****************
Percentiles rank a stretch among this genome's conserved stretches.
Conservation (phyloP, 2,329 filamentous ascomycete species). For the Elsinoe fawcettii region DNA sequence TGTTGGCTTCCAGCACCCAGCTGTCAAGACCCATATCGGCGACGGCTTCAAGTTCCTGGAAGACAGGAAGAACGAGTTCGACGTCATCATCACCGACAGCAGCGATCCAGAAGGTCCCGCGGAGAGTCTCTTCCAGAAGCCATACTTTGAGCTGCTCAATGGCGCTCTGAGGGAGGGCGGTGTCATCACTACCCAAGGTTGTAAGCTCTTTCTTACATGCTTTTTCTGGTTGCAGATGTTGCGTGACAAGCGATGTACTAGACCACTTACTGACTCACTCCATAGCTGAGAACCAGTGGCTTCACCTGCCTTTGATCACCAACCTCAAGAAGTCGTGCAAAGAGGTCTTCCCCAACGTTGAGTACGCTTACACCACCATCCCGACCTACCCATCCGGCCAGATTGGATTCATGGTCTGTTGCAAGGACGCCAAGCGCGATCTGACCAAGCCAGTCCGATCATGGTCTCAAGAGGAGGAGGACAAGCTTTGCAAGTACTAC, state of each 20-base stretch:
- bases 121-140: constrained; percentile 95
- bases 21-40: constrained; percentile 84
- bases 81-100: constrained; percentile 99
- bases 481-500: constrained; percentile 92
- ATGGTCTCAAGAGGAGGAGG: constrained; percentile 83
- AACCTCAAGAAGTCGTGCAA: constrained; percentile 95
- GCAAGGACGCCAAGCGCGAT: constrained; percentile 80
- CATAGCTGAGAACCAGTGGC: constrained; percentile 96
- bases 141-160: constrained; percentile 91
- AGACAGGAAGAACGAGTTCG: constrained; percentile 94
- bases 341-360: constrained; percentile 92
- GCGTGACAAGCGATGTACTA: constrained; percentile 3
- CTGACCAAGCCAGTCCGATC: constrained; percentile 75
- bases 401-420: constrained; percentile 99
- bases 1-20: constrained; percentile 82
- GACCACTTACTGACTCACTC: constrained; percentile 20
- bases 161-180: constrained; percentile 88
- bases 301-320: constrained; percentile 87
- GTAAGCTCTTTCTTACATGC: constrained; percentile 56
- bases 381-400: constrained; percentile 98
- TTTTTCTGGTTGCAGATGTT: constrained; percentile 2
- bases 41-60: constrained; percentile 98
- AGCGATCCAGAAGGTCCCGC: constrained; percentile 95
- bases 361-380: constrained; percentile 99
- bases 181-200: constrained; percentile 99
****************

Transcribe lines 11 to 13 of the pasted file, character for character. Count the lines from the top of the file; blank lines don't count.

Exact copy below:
- bases 141-160: constrained; percentile 91
- AGACAGGAAGAACGAGTTCG: constrained; percentile 94
- bases 341-360: constrained; percentile 92